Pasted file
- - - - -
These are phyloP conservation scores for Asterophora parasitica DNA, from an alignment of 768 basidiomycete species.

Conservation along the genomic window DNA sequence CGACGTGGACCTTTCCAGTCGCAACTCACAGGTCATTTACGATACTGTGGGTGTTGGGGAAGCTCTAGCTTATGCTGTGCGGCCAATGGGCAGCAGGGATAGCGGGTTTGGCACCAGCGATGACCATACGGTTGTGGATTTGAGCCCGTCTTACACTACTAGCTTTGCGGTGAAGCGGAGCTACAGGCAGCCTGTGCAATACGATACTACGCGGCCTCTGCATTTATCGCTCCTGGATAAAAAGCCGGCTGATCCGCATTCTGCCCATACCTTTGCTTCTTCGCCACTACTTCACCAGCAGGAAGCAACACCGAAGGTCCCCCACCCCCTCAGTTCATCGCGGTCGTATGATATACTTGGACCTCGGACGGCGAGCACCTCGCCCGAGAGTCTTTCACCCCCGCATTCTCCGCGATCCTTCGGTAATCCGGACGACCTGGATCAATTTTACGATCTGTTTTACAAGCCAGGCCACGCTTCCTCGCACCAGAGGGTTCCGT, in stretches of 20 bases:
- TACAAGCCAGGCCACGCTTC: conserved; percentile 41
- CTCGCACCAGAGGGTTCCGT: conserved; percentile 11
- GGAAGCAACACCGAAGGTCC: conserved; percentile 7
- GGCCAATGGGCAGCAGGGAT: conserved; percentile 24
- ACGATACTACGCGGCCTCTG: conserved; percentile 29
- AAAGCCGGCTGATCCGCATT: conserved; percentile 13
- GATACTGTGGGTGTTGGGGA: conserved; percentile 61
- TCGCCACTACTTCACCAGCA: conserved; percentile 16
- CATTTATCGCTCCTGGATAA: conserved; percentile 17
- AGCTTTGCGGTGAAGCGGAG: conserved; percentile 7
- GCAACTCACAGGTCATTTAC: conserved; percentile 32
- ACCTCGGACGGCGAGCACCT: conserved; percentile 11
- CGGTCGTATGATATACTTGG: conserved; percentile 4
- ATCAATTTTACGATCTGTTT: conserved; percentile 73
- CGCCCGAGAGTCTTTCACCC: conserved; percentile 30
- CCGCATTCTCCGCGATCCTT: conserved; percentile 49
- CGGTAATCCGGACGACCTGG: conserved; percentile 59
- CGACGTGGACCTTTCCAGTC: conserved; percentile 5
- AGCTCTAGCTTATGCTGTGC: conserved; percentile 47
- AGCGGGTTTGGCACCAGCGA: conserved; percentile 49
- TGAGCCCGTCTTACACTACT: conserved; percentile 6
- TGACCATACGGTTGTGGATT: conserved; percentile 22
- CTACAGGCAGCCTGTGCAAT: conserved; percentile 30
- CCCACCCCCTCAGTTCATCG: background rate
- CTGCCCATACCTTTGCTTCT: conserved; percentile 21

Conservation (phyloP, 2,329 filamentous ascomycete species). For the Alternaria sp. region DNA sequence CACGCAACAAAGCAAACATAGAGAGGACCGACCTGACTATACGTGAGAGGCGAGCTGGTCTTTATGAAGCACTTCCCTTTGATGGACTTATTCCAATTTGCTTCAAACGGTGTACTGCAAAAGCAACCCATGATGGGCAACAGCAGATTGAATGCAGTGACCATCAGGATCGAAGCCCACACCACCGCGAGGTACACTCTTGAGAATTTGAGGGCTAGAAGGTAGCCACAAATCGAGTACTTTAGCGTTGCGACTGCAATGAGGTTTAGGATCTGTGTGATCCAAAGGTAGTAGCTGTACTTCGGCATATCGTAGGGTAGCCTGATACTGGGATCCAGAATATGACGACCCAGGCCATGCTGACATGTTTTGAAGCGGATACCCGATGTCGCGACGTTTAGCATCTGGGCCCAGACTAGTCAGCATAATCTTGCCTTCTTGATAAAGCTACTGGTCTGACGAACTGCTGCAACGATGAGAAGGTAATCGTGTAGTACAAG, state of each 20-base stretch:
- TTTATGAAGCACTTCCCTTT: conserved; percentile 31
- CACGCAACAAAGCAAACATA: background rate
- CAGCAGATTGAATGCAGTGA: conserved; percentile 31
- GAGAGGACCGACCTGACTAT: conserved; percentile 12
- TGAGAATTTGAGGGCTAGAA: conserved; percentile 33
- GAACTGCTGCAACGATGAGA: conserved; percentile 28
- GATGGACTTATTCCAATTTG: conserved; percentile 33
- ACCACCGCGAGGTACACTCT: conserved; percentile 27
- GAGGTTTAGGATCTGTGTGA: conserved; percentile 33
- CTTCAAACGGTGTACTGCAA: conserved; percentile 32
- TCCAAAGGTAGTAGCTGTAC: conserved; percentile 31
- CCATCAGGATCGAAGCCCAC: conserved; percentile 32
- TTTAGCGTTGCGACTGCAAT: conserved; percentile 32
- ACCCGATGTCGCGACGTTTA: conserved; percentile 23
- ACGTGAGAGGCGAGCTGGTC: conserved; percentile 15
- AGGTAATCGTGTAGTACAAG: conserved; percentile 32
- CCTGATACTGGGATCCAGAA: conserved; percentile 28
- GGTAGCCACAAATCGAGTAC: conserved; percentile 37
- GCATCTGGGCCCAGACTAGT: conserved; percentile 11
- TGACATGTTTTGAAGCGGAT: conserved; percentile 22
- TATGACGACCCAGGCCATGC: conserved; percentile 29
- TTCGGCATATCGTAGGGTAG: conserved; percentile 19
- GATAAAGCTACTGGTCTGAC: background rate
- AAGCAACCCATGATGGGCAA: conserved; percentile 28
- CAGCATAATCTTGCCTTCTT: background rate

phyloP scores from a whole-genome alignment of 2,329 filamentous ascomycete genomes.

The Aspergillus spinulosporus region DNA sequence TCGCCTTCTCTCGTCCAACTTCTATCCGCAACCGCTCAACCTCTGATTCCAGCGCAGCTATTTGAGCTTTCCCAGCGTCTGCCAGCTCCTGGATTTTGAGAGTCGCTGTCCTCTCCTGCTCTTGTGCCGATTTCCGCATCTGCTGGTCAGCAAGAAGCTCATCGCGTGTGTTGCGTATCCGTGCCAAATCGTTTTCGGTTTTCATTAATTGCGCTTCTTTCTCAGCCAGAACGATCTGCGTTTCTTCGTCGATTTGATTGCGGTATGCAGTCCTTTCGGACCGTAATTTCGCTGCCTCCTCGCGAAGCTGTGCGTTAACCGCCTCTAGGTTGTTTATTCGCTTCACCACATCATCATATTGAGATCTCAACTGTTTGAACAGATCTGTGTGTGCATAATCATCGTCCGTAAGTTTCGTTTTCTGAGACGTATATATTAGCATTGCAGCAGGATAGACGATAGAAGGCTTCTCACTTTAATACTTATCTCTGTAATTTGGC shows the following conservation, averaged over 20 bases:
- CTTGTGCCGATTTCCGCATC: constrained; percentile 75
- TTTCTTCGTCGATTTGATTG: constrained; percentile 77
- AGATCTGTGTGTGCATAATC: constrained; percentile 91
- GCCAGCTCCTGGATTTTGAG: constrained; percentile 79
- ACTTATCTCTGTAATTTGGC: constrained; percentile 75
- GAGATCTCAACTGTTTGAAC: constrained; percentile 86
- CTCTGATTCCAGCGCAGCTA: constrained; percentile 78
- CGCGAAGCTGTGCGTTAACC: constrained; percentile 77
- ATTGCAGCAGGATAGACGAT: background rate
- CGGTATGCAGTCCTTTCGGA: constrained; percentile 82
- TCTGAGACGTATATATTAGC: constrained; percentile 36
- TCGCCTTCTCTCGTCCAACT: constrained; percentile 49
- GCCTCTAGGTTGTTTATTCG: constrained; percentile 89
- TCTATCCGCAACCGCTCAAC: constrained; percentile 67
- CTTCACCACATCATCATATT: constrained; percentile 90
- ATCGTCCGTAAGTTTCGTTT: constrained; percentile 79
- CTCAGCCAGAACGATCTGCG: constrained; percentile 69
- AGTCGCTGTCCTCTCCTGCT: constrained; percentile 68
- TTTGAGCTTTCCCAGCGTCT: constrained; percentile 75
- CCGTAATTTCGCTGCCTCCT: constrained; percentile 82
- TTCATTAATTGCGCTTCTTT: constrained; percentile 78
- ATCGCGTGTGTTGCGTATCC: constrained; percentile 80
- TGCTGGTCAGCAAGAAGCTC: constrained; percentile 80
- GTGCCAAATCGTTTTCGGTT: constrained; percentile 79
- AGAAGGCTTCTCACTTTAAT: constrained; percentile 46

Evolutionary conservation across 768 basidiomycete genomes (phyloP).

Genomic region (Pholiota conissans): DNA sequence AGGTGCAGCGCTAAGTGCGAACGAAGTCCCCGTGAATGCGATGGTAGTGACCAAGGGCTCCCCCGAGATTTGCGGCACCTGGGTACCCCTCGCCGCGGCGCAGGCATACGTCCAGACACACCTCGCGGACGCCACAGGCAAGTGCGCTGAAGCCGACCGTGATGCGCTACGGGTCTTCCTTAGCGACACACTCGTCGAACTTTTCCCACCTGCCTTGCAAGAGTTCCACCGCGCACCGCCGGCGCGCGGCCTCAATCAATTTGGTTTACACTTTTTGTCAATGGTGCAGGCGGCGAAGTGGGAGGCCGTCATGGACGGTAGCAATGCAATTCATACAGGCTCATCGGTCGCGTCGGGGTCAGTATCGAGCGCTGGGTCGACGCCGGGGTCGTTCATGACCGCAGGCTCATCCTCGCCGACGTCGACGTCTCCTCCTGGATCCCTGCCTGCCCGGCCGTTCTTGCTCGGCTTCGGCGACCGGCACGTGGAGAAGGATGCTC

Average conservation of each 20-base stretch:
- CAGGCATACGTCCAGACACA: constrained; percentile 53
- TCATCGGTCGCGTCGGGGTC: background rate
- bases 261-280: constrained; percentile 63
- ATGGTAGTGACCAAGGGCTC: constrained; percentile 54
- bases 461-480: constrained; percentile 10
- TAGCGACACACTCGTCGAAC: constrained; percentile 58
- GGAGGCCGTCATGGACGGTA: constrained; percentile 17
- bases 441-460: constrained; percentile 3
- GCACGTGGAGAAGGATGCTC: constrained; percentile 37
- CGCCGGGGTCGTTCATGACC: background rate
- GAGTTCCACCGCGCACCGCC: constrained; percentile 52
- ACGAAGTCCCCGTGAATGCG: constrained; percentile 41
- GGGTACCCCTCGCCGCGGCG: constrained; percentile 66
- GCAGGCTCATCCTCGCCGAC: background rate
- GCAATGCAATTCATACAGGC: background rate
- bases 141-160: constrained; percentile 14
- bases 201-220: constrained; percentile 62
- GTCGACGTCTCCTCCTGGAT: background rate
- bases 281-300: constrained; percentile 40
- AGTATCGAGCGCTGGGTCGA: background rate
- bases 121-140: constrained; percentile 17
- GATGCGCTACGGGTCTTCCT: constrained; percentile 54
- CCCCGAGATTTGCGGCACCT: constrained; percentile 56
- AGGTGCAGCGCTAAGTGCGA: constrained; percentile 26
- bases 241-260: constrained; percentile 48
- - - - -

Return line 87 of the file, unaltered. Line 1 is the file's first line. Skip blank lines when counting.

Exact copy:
- ATGGTAGTGACCAAGGGCTC: constrained; percentile 54